You might think of July as a time for escapist novels. But judging from the publishers’ lists, it has also become a key month for fat books on very important subjects. Some of these bring the narrative satisfactions of fiction in tow, yet they come bearing that strange secondary classification of “non-fiction.” I’ve always been fascinated by this name, as if “non-fiction” negated the absolute pleasure of fiction. The Germans talk of Sachbücher, thing-books, the French of essais and more recently also of actualités. But in our naming, we English give primacy to the novel. I love fiction, of course, but this month’s books demonstrate the pleasures of those other prose narratives.
In Private Empire: ExxonMobil and American Power (Allen Lane, £25), two-time Pulitzer Prize winner Steve Coll takes us deep into the workings of the secretive global oil giant, which was in 2011 America’s most profitable corporation. Exxon’s annual takings top those of many nations. As Coll reports, when operating abroad the company functions as a state within a state, complete with its own foreign policy and political wing. Lee “Iron Ass” Raymond, its CEO until 2005, held views on climate change aligned with James Inhofe, the Senator from Oklahoma who asked on the floor of the Senate, “Could it be that man-made global warming is the greatest hoax ever perpetrated on the American people?” The corporation financed various scientific and lobbying organisations to bring that message home around the world. Drawing on reports from courts to Congress, interviews with a cast of international characters, and investigative journalism of the first rank, Coll gives us a nerve-jangling exposé of untrammelled corporate power, which “bent and shaped American foreign policy, as well as economic, climate, chemical, and environmental regulation.”
If Owen Hatherley were to take his fierce brilliance to a landscape of blighted oil fields, it couldn’t be any bleaker than the built (and half-built and unbuilt) world of this second of his urban trawls through the “new ruins of Great Britain.” Hatherley is a 21st-century mixture of JG Ballard and Nikolaus Pevsner, alert to the social cacophony of “organic delis next to pound shops” and the kind of social unrest radical inequality can cause. Cities for him are political spaces subject to changes in the economy. In A New Kind of Bleak: Journeys Through Urban Britain (Verso, £20) he guides us from Luton Airport to the Thames Gateway to Teeside and other points of blight, riot and reconstruction; from the detritus and yuppiedromes of Labour and private finance initiatives to the coalition’s Big Society and localism agenda. All this is both grim and bracing. It cries out for an accompanying television series.
It’s a relief to travel back in time with Robert O Bucholz and Joseph P Ward’s London: A Social and Cultural History 1550-1750 (Cambridge University Press, £16.99) which comes with handsome maps and illustrations, and a good deal of erudition lightly conveyed. The authors contend that between their chosen dates some 6000-8000 immigrants a year arrived in London. In the process of becoming Londoners, they made the city into an imperial capital, developing the institutions and habits of mind we find familiar and congenial—equality, democracy and the freedoms of economy, religion, assembly and the press, all of which define cosmopolitanism. This Whiggish view is textured by a wealth of dark detail, but it prevails. The writers admire the city on the river and its inhabitants’ bullish independence from authority.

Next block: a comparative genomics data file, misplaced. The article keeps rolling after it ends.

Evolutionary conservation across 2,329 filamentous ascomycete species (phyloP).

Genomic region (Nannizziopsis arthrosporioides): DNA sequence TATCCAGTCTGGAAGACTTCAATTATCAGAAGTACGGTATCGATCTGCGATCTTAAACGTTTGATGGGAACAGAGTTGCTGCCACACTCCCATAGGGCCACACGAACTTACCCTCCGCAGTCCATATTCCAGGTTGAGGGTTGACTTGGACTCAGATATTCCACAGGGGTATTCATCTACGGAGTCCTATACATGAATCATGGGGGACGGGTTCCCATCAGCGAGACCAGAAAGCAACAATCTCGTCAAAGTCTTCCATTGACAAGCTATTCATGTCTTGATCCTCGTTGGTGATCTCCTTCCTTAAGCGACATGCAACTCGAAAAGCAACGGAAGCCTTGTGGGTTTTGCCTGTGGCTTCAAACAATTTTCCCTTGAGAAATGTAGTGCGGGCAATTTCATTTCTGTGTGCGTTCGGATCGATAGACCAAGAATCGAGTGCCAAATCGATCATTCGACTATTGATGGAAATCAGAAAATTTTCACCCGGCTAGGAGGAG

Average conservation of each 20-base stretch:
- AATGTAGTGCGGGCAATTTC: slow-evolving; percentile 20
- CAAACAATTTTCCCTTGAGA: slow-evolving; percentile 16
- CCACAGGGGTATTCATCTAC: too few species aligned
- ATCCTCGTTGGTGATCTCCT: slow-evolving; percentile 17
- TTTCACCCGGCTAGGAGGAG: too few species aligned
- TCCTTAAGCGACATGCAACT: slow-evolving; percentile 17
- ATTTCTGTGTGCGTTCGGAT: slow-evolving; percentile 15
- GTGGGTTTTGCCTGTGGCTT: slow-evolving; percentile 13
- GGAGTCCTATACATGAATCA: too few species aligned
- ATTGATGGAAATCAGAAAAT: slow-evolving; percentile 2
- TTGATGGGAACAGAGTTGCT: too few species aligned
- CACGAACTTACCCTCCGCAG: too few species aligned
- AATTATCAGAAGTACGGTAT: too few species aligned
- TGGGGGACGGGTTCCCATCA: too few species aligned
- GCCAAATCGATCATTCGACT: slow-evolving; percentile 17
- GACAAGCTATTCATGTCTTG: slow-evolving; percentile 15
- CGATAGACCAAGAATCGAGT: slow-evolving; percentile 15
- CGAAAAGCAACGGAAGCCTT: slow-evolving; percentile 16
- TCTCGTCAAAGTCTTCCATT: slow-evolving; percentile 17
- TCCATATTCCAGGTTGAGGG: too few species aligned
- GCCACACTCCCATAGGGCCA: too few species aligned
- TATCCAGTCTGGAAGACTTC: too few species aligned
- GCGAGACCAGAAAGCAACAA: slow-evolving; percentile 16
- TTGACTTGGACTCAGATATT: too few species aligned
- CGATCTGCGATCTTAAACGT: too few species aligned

A wealth of darkly comic anecdotes about everyday life in China over the last 50 years is what the celebrated Beijing novelist and one-time smalltown dentist Yu Hua presents in his riveting memoir, China in Ten Words (Duckworth Overlook, £16.99). Each chapter is dedicated to a word, such as “people,” “leader,” “revolution” and “bamboozle,” and into each section he compresses personal and political history, as well as the momentous social change that has transformed his country. Yu Hua learned to write “the people” and “Chairman Mao” before he could write his own name. His first public writing was one of those “big character posters” exposing crimes against the revolution—a word that radically altered its meaning with Tiananmen Square. As the years roll on, he gives us a sense of the brutal bamboozling and inequality that characterises the great economic miracle that is China today.
Finally, my July fiction: it’s Ned Beauman’s The Teleportation Accident (Sceptre, £16.99), and what a fiction it is. Beauman’s first novel, Boxer, Beetle, was greeted with ecstatic reviews—an “exciting new voice,” “gobsmackingly funny”—and he’s done it again in this tale of Egon Loeser, a Berlin set-designer of the 1930s, who fails in love and art, manages to be wholly oblivious to politics and sets off first to Paris, then LA, to find the beauty he’s infatuated with, one Adele Hitler. Beauman does adolescent male lust and anomie with the verve of a young Amis and this is a great romp of a novel, delightful in its inventiveness.
Lisa Appignanesi’s latest book is “All About Love: Anatomy of An Unruly Emotion” (Virago)